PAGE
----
An Open Access Review Journal Encouraging Critical Engagement with the Continuing Process of Inventing the Middle Ages

August 23, 2016

Traidl: Telling Tales About Beowulf

Veronika Traidl, Telling Tales about Beowulf: The Poem and the Films. Munich: Herbert Utz, 2016.

Reviewed by Oliver M. Traxel ( 

Film makers intending to bring the Old English epic Beowulf to the screen have one big advantage. In contrast to other well-known legendary figures, such as King Arthur or Robin Hood, there is only one surviving manuscript version which can be drawn upon. It is therefore surprising that none of the films based on this poem has adapted the material successfully for a modern audience, as has been shown by Nickolas Haydock and E.L. Risden.[1] However, they do not treat each film individually, but take them as a group to be examined with regard to various topics. Moreover, they omit Beowulf (1972), which Jodi-Anne George has considered the most faithful version so far.[2] Veronika Traidl’s Munich dissertation remedies this situation by gathering all films associated with Beowulf and subdividing them into three categories according to their closeness to the poem. She calls seven of them “major”, another seven “minor”, and four “marginal”. This attribution makes sense, though four of the “minor” ones are TV episodes from Star Trek: Voyager (1995) and Xena: The Warrior Princess (2000); the Xena episodes even make up a trilogy and could therefore have been treated as one. Another “minor” film, Animated Epics: Beowulf (1998), is actually a condensed retelling of the story and therefore very close, but rated as “minor” due to its brief length of merely 27 minutes.

The introduction contains a chronological list of the eighteen films and explains the aim and structure of the study: to provide a comprehensive analysis of each film in several sections focussing on one particular aspect. Chapter 2 outlines the principles of categorisation as “major”, “minor” and “marginal” films and offers some brief background information on all of them. The following chapter treats them in chronological order and critically discusses the existing academic work. This information is comprehensive and well researched. The beginning chapters can therefore also serve as a quick reference guide for anyone who is looking for material on one specific film version. Chapter 4 gives a general overview of the Old English poem and gathers academic views on relevant points, such as structure, dating, and the depiction of religion. This part does not offer anything new, but it is sound and shows the author’s excellent familiarity with the current state of Beowulf scholarship. Moreover, it is very helpful to those readers not familiar with the extant text or who need some refreshing.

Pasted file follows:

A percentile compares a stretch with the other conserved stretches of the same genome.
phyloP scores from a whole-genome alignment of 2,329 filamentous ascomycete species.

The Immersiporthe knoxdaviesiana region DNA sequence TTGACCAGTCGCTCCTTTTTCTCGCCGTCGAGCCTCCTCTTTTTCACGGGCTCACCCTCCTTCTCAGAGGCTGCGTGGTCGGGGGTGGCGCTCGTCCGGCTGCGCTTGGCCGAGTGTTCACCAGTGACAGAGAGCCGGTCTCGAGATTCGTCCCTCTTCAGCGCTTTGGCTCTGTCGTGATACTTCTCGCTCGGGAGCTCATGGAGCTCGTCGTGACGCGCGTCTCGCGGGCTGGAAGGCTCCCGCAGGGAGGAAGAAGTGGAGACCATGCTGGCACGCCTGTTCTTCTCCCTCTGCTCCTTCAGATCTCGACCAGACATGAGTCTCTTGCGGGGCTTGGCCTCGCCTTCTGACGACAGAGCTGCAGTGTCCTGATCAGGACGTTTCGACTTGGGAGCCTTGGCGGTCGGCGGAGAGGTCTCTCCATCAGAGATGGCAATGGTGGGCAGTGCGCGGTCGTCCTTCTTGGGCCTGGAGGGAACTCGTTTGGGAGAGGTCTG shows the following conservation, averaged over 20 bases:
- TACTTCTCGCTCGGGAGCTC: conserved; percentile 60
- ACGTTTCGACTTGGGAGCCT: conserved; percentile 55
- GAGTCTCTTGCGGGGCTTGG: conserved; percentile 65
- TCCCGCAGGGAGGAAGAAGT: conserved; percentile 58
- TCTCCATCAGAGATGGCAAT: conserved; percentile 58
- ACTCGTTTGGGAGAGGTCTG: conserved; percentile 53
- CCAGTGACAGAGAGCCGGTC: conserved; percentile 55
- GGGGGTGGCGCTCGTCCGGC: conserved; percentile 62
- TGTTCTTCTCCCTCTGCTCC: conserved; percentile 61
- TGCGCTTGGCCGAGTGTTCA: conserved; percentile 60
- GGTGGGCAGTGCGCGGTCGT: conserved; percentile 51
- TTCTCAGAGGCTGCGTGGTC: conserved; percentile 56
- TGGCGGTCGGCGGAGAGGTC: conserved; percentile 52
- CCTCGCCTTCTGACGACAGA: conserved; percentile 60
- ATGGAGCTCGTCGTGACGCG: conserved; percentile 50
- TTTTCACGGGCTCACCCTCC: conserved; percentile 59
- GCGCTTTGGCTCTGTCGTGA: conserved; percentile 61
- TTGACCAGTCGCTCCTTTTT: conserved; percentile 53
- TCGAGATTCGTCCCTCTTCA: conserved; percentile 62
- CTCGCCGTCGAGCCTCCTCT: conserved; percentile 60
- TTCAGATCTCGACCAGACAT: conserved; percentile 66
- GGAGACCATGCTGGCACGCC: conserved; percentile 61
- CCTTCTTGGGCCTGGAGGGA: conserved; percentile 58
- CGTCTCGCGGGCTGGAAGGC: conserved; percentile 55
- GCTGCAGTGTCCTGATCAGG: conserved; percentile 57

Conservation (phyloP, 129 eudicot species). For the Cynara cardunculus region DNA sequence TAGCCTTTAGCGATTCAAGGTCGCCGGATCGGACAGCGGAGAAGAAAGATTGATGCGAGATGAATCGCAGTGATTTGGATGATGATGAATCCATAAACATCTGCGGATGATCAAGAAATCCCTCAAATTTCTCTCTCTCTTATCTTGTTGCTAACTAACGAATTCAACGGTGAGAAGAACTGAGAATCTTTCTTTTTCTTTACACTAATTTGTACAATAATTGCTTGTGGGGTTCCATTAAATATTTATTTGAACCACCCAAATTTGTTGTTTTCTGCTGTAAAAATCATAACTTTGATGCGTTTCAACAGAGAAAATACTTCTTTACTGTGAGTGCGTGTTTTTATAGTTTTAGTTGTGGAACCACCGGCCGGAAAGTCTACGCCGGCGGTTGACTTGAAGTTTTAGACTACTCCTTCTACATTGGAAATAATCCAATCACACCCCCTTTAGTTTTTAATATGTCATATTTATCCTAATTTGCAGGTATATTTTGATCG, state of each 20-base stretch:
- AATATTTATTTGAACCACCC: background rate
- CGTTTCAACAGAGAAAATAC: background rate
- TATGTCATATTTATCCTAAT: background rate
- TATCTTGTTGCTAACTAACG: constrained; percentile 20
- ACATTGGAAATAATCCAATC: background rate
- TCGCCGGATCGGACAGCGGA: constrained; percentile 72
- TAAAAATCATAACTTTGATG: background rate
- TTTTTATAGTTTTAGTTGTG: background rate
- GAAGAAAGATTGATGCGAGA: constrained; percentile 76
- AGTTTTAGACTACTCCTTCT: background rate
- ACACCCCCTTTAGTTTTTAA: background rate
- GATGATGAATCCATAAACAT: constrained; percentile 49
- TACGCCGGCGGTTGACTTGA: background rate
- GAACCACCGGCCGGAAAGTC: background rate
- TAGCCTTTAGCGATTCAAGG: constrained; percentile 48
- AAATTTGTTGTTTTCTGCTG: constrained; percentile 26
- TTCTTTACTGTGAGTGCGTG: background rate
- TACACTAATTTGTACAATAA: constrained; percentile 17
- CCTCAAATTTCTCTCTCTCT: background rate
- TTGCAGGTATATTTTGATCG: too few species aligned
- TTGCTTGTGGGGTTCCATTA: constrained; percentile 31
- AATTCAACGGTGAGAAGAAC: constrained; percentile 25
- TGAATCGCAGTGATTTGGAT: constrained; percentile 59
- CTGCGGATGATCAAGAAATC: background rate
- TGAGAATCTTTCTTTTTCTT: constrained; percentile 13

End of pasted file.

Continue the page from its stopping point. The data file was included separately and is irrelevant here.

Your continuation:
With 215 out of 300 pages, Chapter 5 on the seven major films occupies more than two thirds of the book and can be seen as the centrepiece of the study. It comprises Beowulf (1972), Beowulf (1999), The 13th Warrior (1999), Beowulf & Grendel (2005), Beowulf (2007), Grendel (2007), and Beowulf: Prince of the Geats (2008). There are no less then fifteen sections dedicated to specific topics. These concern fundamental points (Contents & structure; Differences to the poem; Place & time of action), key characters (Beowulf; Grendel; Grendel’s mother; Hrothgar; Unferth; Queens & other women), linguistic features (Language; Onomastics), and other important aspects (Religion; Anachronisms; Motifs; Further aspects). Section 5.2 on “Differences to the poem” is subdivided into films which omit the dragon fight (four) and those who include it (three) as it is one of the key elements of the original plot and therefore merits separate discussion. If a film is irrelevant to a specific aspect, it is not contained in the section in question. In most cases this concerns Beowulf (1972), which does not appear in Sections 5.8 (Unferth), 5.11 (Onomastics), 5.13 (Anachronisms), 5.14 (Motifs) and 5.15 (Further aspects). Generally, the entire chapter is remarkable as it covers the major films in great detail and also gives precise references to the timing of film passages, line numbers of the original poem as well as secondary literature. The argumentation can therefore be compared very easily. Moreover, each section concludes with a table that briefly summarises the most important points in each film and therefore provides a quick and helpful reference tool.

The following two chapters are devoted to the seven minor and four marginal films respectively. Besides the summaries they consist of only two sections each of which mirrors the first two in Chapter 5. However, while Section 5.2 points out differences to the poem, Section 6.2 deals with both parallels and differences, and Section 7.2 focuses on parallels only. This alteration of focus makes sense as, in contrast to the major films, the marginal Clash of the Titans (1981), Predator (1987), Beware: Children at Play (1989) and No Such Thing (2001) are not directly based on the poem and it is the determination of parallels rather than differences which merit their inclusion in this study. In fact, Traidl sees hardly any similarities to Beowulf in the marginal films and includes them only as they are associated with the poem in the secondary literature (p. 296). Given this approach she could have referred to even more films in Chapter 7, e.g. Alien (1979), which she mentions on other occasions (p. 118, n. 153; p. 146). The minor films, on the other hand, show greater affinities to the poem, but have different purposes. Some issues are incorporated into ongoing TV series, namely Star Trek: Voyager (1995) and three episodes from Xena: The Warrior Princess (2000), as well as the science fiction film Outlander (2008). The two remaining minor films are either based on a modern literary version, namely Grendel, Grendel, Grendel (1981), or retell the story in rather concise way, namely Animated Epics: Beowulf (1998).